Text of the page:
The McDonnell Douglas F-4 Phantom II is an American tandem two-seat, twin-engine, all-weather, long-range supersonic jet interceptor and fighter-bomber originally developed by McDonnell Aircraft for the United States Navy.
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The McDonnell Douglas F-4 Phantom II is an American tandem two-seat, twin-engine, all-weather, long-range supersonic jet interceptor and fighter-bomber originally developed by McDonnell Aircraft for the United States Navy. Proving highly adaptable, it first entered service with the Navy in 1961 before it was adopted by the United States Marine Corps and the United States Air Force, and by the mid-1960s it had become a major part of their air arms. Phantom production ran from 1958 to 1981 with a total of 5,195 aircraft built, making it the most produced American supersonic military aircraft in history, and cementing its position as an iconic combat aircraft of the Cold War.
The Phantom is a large fighter with a top speed of over Mach2.2. It can carry more than 18,000 pounds (8,400kg) of weapons on nine external hardpoints, including air-to-air missiles, air-to-ground missiles, and various bombs. The F-4, like other interceptors of its time, was initially designed without an internal cannon. Later models incorporated an M61 Vulcan rotary cannon. Beginning in 1959, it set 15 world records for in-flight performance, including an absolute speed record and an absolute altitude record.
The F-4 was used extensively during the Vietnam War. It served as the principal air superiority fighter for the U.S. Air Force, Navy, and Marine Corps and became important in the ground-attack and aerial reconnaissance roles late in the war. During the Vietnam War, one U.S. Air Force pilot, two weapon systems officers (WSOs), one U.S. Navy pilot and one radar intercept officer (RIO) became aces by achieving five aerial kills against enemy fighter aircraft. The F-4 continued to form a major part of U.S. military air power throughout the 1970s and 1980s, being gradually replaced by more modern aircraft such as the F-15 Eagle and F-16 Fighting Falcon in the U.S. Air Force, the F-14 Tomcat in the U.S. Navy, and the F/A-18 Hornet in the U.S. Navy and U.S. Marine Corps.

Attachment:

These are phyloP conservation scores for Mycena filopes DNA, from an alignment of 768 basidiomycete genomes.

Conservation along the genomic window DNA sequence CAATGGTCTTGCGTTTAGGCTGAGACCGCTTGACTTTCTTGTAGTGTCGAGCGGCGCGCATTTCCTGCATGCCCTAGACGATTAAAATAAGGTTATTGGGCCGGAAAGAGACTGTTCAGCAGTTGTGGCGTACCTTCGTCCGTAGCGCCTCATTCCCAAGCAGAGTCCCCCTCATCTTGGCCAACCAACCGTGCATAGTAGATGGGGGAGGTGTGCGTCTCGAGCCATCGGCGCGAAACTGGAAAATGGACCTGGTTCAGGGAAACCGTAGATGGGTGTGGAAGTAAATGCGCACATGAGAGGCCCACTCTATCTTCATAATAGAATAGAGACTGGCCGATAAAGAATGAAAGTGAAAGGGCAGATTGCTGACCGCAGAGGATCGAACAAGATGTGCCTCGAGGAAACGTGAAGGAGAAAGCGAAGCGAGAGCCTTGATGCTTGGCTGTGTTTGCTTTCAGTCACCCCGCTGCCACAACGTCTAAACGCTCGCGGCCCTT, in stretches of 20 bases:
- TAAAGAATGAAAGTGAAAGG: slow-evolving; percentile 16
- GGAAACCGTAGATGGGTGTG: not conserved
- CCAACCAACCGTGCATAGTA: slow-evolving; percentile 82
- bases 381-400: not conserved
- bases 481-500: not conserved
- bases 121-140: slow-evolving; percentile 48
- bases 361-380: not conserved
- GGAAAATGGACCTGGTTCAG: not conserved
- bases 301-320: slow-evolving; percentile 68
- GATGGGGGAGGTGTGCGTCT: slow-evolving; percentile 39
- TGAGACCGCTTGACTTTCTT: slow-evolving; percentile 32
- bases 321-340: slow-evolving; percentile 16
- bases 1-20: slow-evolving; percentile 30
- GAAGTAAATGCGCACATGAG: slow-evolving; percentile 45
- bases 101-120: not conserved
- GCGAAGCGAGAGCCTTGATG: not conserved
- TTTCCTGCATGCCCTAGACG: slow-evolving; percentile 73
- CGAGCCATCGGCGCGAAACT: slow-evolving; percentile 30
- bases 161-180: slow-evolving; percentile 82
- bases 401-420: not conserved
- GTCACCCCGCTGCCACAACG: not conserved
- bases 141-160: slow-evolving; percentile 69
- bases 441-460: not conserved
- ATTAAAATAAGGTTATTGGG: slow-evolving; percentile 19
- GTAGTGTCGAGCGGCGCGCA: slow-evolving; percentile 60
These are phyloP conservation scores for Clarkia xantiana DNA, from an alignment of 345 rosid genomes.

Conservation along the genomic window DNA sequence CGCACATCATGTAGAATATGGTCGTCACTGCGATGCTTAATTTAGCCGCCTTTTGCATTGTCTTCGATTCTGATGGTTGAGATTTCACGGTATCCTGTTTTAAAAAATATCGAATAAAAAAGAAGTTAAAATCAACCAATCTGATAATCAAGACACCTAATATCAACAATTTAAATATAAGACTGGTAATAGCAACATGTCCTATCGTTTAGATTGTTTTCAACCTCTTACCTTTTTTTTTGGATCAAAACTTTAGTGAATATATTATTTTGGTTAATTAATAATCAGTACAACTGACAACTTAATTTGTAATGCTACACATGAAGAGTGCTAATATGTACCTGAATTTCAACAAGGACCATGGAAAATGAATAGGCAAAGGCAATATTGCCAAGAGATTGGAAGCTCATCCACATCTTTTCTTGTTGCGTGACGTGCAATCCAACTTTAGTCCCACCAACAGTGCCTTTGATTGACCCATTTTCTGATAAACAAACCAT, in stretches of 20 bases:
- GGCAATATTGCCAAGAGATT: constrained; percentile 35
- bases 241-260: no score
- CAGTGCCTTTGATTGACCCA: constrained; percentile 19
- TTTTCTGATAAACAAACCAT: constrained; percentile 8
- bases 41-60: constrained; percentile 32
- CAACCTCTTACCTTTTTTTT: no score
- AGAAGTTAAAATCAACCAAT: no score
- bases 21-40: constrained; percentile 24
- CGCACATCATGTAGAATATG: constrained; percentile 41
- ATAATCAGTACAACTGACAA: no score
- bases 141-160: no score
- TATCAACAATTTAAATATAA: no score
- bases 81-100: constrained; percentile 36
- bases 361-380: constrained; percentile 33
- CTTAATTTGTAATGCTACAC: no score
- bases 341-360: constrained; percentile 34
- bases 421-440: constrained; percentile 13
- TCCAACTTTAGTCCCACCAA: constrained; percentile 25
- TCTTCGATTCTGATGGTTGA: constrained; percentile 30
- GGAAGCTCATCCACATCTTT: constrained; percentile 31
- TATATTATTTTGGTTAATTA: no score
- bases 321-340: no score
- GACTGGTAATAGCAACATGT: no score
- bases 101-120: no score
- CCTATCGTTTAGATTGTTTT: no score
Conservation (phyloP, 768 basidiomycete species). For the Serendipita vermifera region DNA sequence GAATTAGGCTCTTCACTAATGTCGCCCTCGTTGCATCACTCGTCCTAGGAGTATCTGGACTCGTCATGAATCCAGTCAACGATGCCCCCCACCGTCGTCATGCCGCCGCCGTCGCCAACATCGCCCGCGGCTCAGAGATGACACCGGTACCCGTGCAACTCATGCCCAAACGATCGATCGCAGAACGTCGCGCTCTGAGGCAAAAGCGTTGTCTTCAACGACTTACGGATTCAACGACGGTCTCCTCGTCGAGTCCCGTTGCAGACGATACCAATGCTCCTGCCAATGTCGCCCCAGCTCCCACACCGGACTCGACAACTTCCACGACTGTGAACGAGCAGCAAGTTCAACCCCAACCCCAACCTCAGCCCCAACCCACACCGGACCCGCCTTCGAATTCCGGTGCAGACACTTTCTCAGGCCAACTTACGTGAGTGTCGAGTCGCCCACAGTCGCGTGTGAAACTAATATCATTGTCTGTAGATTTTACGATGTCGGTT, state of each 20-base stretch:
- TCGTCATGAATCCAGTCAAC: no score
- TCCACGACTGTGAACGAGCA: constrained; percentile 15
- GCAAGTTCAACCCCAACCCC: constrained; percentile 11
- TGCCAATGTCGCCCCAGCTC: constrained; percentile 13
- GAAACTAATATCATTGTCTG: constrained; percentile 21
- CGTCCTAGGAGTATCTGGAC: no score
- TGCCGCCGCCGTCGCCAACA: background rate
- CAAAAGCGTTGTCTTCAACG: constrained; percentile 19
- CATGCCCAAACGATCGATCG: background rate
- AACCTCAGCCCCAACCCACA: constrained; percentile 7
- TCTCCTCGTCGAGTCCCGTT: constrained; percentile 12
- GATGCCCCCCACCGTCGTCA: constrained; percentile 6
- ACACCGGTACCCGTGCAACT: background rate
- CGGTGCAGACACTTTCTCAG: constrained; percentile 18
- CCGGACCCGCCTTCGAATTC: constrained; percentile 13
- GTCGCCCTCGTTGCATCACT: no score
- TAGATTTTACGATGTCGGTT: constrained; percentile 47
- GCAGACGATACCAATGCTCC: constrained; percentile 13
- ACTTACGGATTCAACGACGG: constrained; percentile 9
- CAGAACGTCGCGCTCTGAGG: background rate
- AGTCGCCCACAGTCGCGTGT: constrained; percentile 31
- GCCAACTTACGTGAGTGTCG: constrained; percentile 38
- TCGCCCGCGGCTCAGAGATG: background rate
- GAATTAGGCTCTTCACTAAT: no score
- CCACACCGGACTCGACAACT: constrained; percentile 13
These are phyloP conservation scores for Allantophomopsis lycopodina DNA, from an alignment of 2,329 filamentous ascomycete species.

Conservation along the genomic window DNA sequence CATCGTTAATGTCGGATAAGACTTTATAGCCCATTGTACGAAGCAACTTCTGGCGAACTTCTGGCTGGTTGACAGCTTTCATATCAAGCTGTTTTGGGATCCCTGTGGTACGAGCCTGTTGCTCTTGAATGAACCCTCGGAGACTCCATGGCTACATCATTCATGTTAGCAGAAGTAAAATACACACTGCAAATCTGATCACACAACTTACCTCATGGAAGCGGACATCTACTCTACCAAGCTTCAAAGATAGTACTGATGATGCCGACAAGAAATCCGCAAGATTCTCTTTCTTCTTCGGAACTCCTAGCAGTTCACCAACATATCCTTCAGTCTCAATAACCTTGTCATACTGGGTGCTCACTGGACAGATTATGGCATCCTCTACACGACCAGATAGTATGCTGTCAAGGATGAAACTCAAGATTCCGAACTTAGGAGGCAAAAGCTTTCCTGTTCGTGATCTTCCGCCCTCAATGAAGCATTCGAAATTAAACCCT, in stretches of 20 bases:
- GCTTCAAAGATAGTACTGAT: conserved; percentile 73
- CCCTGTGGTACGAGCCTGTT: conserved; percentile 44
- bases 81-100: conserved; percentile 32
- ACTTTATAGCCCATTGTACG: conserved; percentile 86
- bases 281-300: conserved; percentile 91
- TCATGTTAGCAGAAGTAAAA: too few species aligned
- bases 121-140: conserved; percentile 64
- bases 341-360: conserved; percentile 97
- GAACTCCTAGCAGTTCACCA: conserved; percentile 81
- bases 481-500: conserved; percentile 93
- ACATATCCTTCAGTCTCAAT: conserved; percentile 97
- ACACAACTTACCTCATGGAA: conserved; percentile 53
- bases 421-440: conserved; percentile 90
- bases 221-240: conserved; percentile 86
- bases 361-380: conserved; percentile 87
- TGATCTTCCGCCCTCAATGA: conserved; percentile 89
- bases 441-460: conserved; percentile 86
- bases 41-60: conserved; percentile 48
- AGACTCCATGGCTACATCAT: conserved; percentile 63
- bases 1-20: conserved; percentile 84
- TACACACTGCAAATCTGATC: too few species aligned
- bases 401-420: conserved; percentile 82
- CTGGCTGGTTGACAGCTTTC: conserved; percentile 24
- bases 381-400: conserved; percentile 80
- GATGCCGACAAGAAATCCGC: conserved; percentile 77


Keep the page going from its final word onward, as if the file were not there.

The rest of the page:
The F-4 Phantom II remained in use by the U.S. in the reconnaissance and Wild Weasel (Suppression of Enemy Air Defenses) roles in the 1991 Gulf War, finally leaving service in 1996. It was also the only aircraft used by both U.S. flight demonstration teams: the United States Air Force Thunderbirds (F-4E) and the United States Navy Blue Angels (F-4J). The F-4 was also operated by the armed forces of 11 other nations. Israeli Phantoms saw extensive combat in several Arab–Israeli conflicts, while Iran used its large fleet of Phantoms, acquired before the fall of the Shah, in the Iran–Iraq War. As of 2021, 63 years after its first flight, the F-4 remains in active service with the air forces of Iran, South Korea, Greece and Turkey. The aircraft has most recently been in service against the Islamic State group in the Middle East.